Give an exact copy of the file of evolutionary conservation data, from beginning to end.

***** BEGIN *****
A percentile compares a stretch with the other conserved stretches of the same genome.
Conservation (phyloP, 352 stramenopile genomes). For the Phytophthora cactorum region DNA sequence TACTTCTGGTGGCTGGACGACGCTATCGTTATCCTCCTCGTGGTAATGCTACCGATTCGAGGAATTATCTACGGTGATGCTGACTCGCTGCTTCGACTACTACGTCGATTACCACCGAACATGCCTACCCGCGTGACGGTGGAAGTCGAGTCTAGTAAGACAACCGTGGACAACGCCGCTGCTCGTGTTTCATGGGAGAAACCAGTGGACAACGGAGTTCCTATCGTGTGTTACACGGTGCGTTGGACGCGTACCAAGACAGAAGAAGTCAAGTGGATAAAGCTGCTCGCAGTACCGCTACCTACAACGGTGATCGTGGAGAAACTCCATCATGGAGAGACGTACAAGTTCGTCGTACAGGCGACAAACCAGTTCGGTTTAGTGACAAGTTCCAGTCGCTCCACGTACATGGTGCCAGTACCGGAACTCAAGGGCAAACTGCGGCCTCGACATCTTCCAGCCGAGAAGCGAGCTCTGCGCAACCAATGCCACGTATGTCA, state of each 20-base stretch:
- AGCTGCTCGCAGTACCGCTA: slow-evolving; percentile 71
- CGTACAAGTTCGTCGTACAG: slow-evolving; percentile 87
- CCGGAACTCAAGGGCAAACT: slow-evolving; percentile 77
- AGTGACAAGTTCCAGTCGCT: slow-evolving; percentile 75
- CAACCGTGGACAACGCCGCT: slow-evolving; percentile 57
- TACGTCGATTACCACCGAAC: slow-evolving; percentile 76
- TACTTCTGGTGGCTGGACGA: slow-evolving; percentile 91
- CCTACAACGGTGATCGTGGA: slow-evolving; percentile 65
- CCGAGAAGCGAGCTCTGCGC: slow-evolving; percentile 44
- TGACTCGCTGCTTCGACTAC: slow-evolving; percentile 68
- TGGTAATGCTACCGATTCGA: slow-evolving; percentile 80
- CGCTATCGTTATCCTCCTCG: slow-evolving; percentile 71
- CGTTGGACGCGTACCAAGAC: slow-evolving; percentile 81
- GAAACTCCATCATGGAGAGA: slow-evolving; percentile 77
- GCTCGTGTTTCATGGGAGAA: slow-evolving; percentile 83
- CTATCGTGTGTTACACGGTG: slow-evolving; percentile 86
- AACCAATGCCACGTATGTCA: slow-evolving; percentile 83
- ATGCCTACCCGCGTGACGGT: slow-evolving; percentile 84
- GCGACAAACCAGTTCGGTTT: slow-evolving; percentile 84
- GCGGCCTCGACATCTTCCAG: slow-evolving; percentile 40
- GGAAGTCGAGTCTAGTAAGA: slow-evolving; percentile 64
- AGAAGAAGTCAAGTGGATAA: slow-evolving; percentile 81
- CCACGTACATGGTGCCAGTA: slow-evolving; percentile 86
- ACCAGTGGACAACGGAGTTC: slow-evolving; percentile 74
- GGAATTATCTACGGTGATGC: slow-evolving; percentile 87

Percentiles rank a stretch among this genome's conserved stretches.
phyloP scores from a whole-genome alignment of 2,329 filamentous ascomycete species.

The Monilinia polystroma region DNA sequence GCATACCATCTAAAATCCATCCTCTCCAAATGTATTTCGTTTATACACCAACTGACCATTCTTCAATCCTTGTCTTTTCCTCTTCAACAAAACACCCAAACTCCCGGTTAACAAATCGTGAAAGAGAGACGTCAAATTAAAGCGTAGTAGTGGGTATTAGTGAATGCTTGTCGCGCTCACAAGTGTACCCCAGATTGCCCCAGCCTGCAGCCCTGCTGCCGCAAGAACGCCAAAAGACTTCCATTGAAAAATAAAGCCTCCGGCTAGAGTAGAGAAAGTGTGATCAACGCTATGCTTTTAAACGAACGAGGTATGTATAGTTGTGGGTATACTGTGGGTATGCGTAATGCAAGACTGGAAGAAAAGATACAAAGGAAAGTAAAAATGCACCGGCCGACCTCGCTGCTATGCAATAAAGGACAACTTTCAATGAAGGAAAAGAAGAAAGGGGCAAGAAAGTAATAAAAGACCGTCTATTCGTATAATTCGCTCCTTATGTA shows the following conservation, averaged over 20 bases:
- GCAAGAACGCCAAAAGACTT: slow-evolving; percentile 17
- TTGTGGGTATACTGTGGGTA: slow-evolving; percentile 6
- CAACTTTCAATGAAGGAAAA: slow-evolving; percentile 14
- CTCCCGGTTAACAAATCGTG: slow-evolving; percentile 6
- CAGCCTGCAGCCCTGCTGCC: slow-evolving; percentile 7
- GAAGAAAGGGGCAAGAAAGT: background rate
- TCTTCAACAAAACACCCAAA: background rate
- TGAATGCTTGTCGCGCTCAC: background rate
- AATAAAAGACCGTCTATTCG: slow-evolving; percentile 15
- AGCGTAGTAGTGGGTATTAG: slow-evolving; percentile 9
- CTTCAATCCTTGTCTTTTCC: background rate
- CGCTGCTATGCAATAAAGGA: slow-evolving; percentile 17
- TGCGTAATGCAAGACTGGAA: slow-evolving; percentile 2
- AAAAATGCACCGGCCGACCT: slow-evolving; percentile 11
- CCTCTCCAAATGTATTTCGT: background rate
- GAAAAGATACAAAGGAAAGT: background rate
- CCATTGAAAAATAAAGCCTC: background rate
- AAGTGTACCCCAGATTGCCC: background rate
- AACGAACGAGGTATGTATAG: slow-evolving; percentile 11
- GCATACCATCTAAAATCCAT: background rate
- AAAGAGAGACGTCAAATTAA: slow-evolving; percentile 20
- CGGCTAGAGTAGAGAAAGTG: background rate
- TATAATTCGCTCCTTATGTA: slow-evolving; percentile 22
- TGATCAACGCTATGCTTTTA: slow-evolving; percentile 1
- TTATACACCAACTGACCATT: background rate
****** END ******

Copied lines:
A percentile compares a stretch with the other conserved stretches of the same genome.
Conservation (phyloP, 352 stramenopile genomes). For the Phytophthora cactorum region DNA sequence TACTTCTGGTGGCTGGACGACGCTATCGTTATCCTCCTCGTGGTAATGCTACCGATTCGAGGAATTATCTACGGTGATGCTGACTCGCTGCTTCGACTACTACGTCGATTACCACCGAACATGCCTACCCGCGTGACGGTGGAAGTCGAGTCTAGTAAGACAACCGTGGACAACGCCGCTGCTCGTGTTTCATGGGAGAAACCAGTGGACAACGGAGTTCCTATCGTGTGTTACACGGTGCGTTGGACGCGTACCAAGACAGAAGAAGTCAAGTGGATAAAGCTGCTCGCAGTACCGCTACCTACAACGGTGATCGTGGAGAAACTCCATCATGGAGAGACGTACAAGTTCGTCGTACAGGCGACAAACCAGTTCGGTTTAGTGACAAGTTCCAGTCGCTCCACGTACATGGTGCCAGTACCGGAACTCAAGGGCAAACTGCGGCCTCGACATCTTCCAGCCGAGAAGCGAGCTCTGCGCAACCAATGCCACGTATGTCA, state of each 20-base stretch:
- AGCTGCTCGCAGTACCGCTA: slow-evolving; percentile 71
- CGTACAAGTTCGTCGTACAG: slow-evolving; percentile 87
- CCGGAACTCAAGGGCAAACT: slow-evolving; percentile 77
- AGTGACAAGTTCCAGTCGCT: slow-evolving; percentile 75
- CAACCGTGGACAACGCCGCT: slow-evolving; percentile 57
- TACGTCGATTACCACCGAAC: slow-evolving; percentile 76
- TACTTCTGGTGGCTGGACGA: slow-evolving; percentile 91
- CCTACAACGGTGATCGTGGA: slow-evolving; percentile 65
- CCGAGAAGCGAGCTCTGCGC: slow-evolving; percentile 44
- TGACTCGCTGCTTCGACTAC: slow-evolving; percentile 68
- TGGTAATGCTACCGATTCGA: slow-evolving; percentile 80
- CGCTATCGTTATCCTCCTCG: slow-evolving; percentile 71
- CGTTGGACGCGTACCAAGAC: slow-evolving; percentile 81
- GAAACTCCATCATGGAGAGA: slow-evolving; percentile 77
- GCTCGTGTTTCATGGGAGAA: slow-evolving; percentile 83
- CTATCGTGTGTTACACGGTG: slow-evolving; percentile 86
- AACCAATGCCACGTATGTCA: slow-evolving; percentile 83
- ATGCCTACCCGCGTGACGGT: slow-evolving; percentile 84
- GCGACAAACCAGTTCGGTTT: slow-evolving; percentile 84
- GCGGCCTCGACATCTTCCAG: slow-evolving; percentile 40
- GGAAGTCGAGTCTAGTAAGA: slow-evolving; percentile 64
- AGAAGAAGTCAAGTGGATAA: slow-evolving; percentile 81
- CCACGTACATGGTGCCAGTA: slow-evolving; percentile 86
- ACCAGTGGACAACGGAGTTC: slow-evolving; percentile 74
- GGAATTATCTACGGTGATGC: slow-evolving; percentile 87

Percentiles rank a stretch among this genome's conserved stretches.
phyloP scores from a whole-genome alignment of 2,329 filamentous ascomycete species.

The Monilinia polystroma region DNA sequence GCATACCATCTAAAATCCATCCTCTCCAAATGTATTTCGTTTATACACCAACTGACCATTCTTCAATCCTTGTCTTTTCCTCTTCAACAAAACACCCAAACTCCCGGTTAACAAATCGTGAAAGAGAGACGTCAAATTAAAGCGTAGTAGTGGGTATTAGTGAATGCTTGTCGCGCTCACAAGTGTACCCCAGATTGCCCCAGCCTGCAGCCCTGCTGCCGCAAGAACGCCAAAAGACTTCCATTGAAAAATAAAGCCTCCGGCTAGAGTAGAGAAAGTGTGATCAACGCTATGCTTTTAAACGAACGAGGTATGTATAGTTGTGGGTATACTGTGGGTATGCGTAATGCAAGACTGGAAGAAAAGATACAAAGGAAAGTAAAAATGCACCGGCCGACCTCGCTGCTATGCAATAAAGGACAACTTTCAATGAAGGAAAAGAAGAAAGGGGCAAGAAAGTAATAAAAGACCGTCTATTCGTATAATTCGCTCCTTATGTA shows the following conservation, averaged over 20 bases:
- GCAAGAACGCCAAAAGACTT: slow-evolving; percentile 17
- TTGTGGGTATACTGTGGGTA: slow-evolving; percentile 6
- CAACTTTCAATGAAGGAAAA: slow-evolving; percentile 14
- CTCCCGGTTAACAAATCGTG: slow-evolving; percentile 6
- CAGCCTGCAGCCCTGCTGCC: slow-evolving; percentile 7
- GAAGAAAGGGGCAAGAAAGT: background rate
- TCTTCAACAAAACACCCAAA: background rate
- TGAATGCTTGTCGCGCTCAC: background rate
- AATAAAAGACCGTCTATTCG: slow-evolving; percentile 15
- AGCGTAGTAGTGGGTATTAG: slow-evolving; percentile 9
- CTTCAATCCTTGTCTTTTCC: background rate
- CGCTGCTATGCAATAAAGGA: slow-evolving; percentile 17
- TGCGTAATGCAAGACTGGAA: slow-evolving; percentile 2
- AAAAATGCACCGGCCGACCT: slow-evolving; percentile 11
- CCTCTCCAAATGTATTTCGT: background rate
- GAAAAGATACAAAGGAAAGT: background rate
- CCATTGAAAAATAAAGCCTC: background rate
- AAGTGTACCCCAGATTGCCC: background rate
- AACGAACGAGGTATGTATAG: slow-evolving; percentile 11
- GCATACCATCTAAAATCCAT: background rate
- AAAGAGAGACGTCAAATTAA: slow-evolving; percentile 20
- CGGCTAGAGTAGAGAAAGTG: background rate
- TATAATTCGCTCCTTATGTA: slow-evolving; percentile 22
- TGATCAACGCTATGCTTTTA: slow-evolving; percentile 1
- TTATACACCAACTGACCATT: background rate